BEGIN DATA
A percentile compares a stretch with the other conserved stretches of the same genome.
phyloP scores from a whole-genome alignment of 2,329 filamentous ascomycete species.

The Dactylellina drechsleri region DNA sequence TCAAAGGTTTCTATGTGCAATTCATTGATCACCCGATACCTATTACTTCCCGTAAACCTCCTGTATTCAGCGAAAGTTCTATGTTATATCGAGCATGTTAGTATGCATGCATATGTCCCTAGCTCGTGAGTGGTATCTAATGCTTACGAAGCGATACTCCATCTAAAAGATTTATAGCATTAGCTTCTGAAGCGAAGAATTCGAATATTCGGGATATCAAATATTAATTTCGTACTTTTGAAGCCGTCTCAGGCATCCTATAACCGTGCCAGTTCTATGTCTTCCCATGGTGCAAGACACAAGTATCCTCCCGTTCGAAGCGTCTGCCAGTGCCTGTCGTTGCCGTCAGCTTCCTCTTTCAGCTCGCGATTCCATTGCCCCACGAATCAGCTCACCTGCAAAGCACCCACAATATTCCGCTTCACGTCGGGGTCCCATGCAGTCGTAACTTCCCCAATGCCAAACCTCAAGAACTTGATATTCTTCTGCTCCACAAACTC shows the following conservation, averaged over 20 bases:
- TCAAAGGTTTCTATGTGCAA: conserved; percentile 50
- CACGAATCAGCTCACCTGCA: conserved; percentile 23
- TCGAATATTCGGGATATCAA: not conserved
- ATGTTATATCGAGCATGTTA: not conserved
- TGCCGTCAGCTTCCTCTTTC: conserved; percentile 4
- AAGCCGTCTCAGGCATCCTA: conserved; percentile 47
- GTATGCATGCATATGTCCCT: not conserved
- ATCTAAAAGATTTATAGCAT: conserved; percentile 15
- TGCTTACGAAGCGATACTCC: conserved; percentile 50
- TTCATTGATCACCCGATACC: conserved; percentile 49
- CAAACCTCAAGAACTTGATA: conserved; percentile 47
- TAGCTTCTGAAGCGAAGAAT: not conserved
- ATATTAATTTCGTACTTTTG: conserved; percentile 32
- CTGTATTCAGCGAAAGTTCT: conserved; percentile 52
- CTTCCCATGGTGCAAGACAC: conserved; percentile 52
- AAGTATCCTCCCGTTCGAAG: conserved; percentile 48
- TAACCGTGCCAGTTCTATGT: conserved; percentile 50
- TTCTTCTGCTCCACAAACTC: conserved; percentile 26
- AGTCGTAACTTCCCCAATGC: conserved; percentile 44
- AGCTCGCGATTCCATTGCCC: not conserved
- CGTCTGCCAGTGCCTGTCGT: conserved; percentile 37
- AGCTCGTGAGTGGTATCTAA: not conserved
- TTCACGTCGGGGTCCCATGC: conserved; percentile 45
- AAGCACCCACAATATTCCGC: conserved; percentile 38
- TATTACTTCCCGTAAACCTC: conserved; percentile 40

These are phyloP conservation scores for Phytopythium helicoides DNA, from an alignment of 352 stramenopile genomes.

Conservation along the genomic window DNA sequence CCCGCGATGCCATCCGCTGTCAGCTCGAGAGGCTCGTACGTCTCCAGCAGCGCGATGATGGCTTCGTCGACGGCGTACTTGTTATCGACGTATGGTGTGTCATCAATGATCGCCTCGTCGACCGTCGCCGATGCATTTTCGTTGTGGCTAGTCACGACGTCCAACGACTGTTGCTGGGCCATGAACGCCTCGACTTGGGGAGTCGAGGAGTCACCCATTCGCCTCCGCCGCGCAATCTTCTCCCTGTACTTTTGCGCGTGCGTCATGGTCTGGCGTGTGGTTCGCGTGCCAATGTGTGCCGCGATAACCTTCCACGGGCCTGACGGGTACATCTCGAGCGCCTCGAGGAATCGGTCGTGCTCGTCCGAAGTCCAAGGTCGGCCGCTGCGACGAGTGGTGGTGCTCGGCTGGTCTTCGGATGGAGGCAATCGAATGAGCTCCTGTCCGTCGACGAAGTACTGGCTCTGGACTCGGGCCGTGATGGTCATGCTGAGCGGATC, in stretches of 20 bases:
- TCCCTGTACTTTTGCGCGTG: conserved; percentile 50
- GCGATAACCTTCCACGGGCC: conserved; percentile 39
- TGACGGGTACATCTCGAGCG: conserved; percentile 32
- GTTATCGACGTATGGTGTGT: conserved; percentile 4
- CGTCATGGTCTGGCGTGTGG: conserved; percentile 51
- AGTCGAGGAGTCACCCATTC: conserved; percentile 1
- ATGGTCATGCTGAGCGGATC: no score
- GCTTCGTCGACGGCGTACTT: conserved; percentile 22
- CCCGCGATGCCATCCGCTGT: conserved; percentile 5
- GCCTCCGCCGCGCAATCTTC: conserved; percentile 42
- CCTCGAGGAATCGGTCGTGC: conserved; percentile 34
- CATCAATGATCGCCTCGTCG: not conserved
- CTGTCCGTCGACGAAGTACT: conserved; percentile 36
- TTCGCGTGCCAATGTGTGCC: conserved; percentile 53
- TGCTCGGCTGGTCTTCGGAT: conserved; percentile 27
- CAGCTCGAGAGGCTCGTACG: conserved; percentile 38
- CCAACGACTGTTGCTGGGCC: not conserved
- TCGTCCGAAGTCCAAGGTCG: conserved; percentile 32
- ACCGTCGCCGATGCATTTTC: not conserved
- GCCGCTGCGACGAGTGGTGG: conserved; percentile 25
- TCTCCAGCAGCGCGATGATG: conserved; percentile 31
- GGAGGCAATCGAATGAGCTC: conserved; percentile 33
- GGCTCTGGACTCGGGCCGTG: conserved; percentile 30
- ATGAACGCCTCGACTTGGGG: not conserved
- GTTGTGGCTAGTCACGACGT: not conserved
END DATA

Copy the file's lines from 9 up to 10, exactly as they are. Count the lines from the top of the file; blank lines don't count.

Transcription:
- AAGCCGTCTCAGGCATCCTA: conserved; percentile 47
- GTATGCATGCATATGTCCCT: not conserved